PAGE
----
1. Apparatus for applying a step change of length to an isolated muscle fibre is described. The step was complete in about 0.2 ms.2. Effects of tendon compliance were eliminated by using a spot-follower device and by gripping the tendons with metal clips close to the fibre ends.3. The natural frequency of the force transducer was above 10 kHz.4. Steps of various amplitudes and in either direction were applied to isolated muscle fibres about 6 mm long from the anterior tibial muscle of Rana temporaria during tetanic stimulation. Initial sarcomere length was 2.0-2.2 mum, and temperature was 0-3 degrees C.5. The tension response to a step could be divided into four phases. The initial response was an apparently elastic change during the step itself (phase 1). After the step was completed there was a rapid partial recovery towards the original tension (phase 2, lasting 2-5 ms), followed by a slowing or reversal of recovery (phase 3, 10-50 ms), and finally a much slower return to the original tension (phase 4). Most of this paper is concerned with phases 1 and 2.6. The initial tension change (phase 1) occurred synchronously with the applied length change, indicating that the fibres possess a compliance which is almost linear and almost undamped. Its stiffness is such that an instantaneous shortening of about 4 nm per half-sarcomere would bring the tension to zero from its isometric value.7. The absence of detectable damping during phase 1 indicates that the viscosity of a stimulated fibre is substantially less than the apparent viscosity of a fibre at rest.8. The instantaneous force-extension curve approached the length axis at a sharp angle and a negative tension appeared at the force transducer when a very large step was applied. These observations suggest that the structures responsible for the stiffness of the fibre remain rigid when they are not under tension.9. During the few milliseconds after the step (phase 2) the tension recovered part of the way toward the level which existed before the step. In shortening steps the time course of this recovery was adequately fitted by the sum of four exponential terms, and was similar in steps of different amplitude but with a time scale shorter the larger the step. In stretches the slow components were relatively larger than in releases.10. The tension level, T(2), approached during phase 2 depended only on the total amplitude of the step and not on the time course of the length change, provided it was complete in 1-2 ms. The extreme tension reached during a step could thus vary widely without detectable change in T(2).11. With stretches and releases of up to about 3 nm per half-sarcomere this early recovery was almost complete, so that the curve of T(2) against step amplitude was nearly horizontal. With larger releases the line curved downwards, reaching zero in a release of about 14 nm per half-sarcomere.12. When the temperature was raised both the developed tension and the stiffness increased, but the relative increase was greater for tension than for stiffness. The amount of instantaneous shortening needed to bring tension to zero was therefore also increased.13. A set of empirical equations is given which describe adequately the first few milliseconds of the tension change in response to any imposed time course of shortening.14. The rapid elasticity and early tension recovery resemble the response of a combination of two elastic components and one viscous component. Reasons are given for preferring an interpretation in terms of an undamped compliance in series with a damped compliance (Voigt element) rather than an undamped elasticity in parallel with a series combination of viscous and elastic components (Maxwell element).15. The rapid compliance does not correspond to the ;series elastic component' of two-component theories of muscle contraction.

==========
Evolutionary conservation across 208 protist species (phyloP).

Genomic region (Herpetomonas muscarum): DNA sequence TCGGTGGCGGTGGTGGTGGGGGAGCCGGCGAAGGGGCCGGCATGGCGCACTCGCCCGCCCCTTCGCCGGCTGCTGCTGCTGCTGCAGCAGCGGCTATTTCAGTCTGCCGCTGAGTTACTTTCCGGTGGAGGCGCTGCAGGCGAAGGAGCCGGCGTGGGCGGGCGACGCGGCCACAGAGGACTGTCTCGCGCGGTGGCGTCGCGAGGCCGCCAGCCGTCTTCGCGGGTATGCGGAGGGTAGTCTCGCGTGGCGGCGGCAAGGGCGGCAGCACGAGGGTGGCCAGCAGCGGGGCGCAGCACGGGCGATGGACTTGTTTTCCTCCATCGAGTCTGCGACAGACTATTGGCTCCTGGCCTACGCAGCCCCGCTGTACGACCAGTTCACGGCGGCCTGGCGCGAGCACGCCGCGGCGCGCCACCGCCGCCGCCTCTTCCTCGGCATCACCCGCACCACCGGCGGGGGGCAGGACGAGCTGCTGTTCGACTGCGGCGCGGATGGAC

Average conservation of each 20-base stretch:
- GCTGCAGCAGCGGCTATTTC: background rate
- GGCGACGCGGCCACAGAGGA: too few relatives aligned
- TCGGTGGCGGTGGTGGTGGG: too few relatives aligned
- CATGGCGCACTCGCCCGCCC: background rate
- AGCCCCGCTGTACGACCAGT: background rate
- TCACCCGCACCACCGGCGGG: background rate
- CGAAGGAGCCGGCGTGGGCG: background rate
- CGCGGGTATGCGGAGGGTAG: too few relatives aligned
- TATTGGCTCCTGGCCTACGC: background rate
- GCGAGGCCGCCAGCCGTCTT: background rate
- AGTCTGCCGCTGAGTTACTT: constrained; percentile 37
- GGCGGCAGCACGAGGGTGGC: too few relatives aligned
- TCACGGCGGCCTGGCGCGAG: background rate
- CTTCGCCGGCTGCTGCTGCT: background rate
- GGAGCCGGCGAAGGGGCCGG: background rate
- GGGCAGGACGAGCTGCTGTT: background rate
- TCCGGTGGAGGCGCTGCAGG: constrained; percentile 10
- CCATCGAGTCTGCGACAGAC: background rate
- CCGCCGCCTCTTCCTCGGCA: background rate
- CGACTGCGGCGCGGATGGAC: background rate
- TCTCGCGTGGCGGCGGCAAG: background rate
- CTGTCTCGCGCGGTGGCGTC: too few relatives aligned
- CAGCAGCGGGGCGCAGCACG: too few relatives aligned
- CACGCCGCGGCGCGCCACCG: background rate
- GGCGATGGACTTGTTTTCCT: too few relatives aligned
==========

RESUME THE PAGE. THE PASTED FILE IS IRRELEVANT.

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              Rate of force generation in muscle: correlation with actomyosin ATPase activity in solution.

              Crossbridge models of muscle contraction based on biochemical studies predict that there may be a relationship between the rate-limiting step in the actomyosin ATPase cycle in vitro and the rate of force development in vivo. In the present study, we measured the rate of force redevelopment in skinned rabbit muscle fibers following unloaded isotonic shortening and a rapid restretch. For comparison, ATPase activity was measured under identical conditions, using myosin subfragment-1 chemically crosslinked to actin. We found that the time course of force redevelopment is well fitted by a single exponential function, implying that force redevelopment is a first-order process, described by a single rate constant. The magnitude of this rate constant is in close agreement with the rate constant necessary to simulate the experimental force-velocity relation on the basis of a crossbridge model of the type proposed by A. F. Huxley in 1957. In addition, the observed close correlation between the rate constant for force redevelopment and the maximal actin-activated actomyosin ATPase rate under a variety of conditions suggests that the step that determines the rate of force generation in the crossbridge cycle may be the physiological equivalent of the rate-limiting step in the actomyosin ATPase cycle in solution.
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                Author and article information

                Contributors
                Journal
                Front Physiol
                Front Physiol
                Front. Physiol.
                Frontiers in Physiology
                Frontiers Media S.A.
                1664-042X
                15 February 2016
                2016
                : 7
                Affiliations
                [1] 1Department of Physiology and Biophysics, School of Medicine, Case Western Reserve University Cleveland, OH, USA
                [2] 2Department of Horticultural Science, Institute of Food and Agricultural Sciences Gulf Coast Research and Education Center, University of Florida Wimauma, FL, USA
                Author notes

                Edited by: P. Bryant Chase, Florida State University, USA

                Reviewed by: Douglas Swank, Rensselaer Polytechnic Institute, USA; Corrado Poggesi, University of Florence, Italy; Bertrand C. W. Tanner, Washington State University, USA

                *Correspondence: Julian E. Stelzer julian.stelzer@ 123456case.edu

                This article was submitted to Striated Muscle Physiology, a section of the journal Frontiers in Physiology

                Article
                10.3389/fphys.2016.00038
                4753332
                26913007
                1ad94ec1-a1ed-46b8-8fe1-1664dddd353f
                Copyright © 2016 Mamidi, Gresham, Verma and Stelzer.

                This is an open-access article distributed under the terms of the Creative Commons Attribution License (CC BY). The use, distribution or reproduction in other forums is permitted, provided the original author(s) or licensor are credited and that the original publication in this journal is cited, in accordance with accepted academic practice. No use, distribution or reproduction is permitted which does not comply with these terms.

                Page count
                Figures: 7, Tables: 2, Equations: 0, References: 98, Pages: 17, Words: 13966
                Funding
                Funded by: National Heart, Lung, and Blood Institute 10.13039/100000050
                Award ID: HL-114770
                Categories
                Physiology
                Original Research

                Anatomy & Physiology
                cardiac myosin binding protein-c,phosphorylation,protein kinase a,stretch-activation,cross-bridge kinetics,skinned myocardium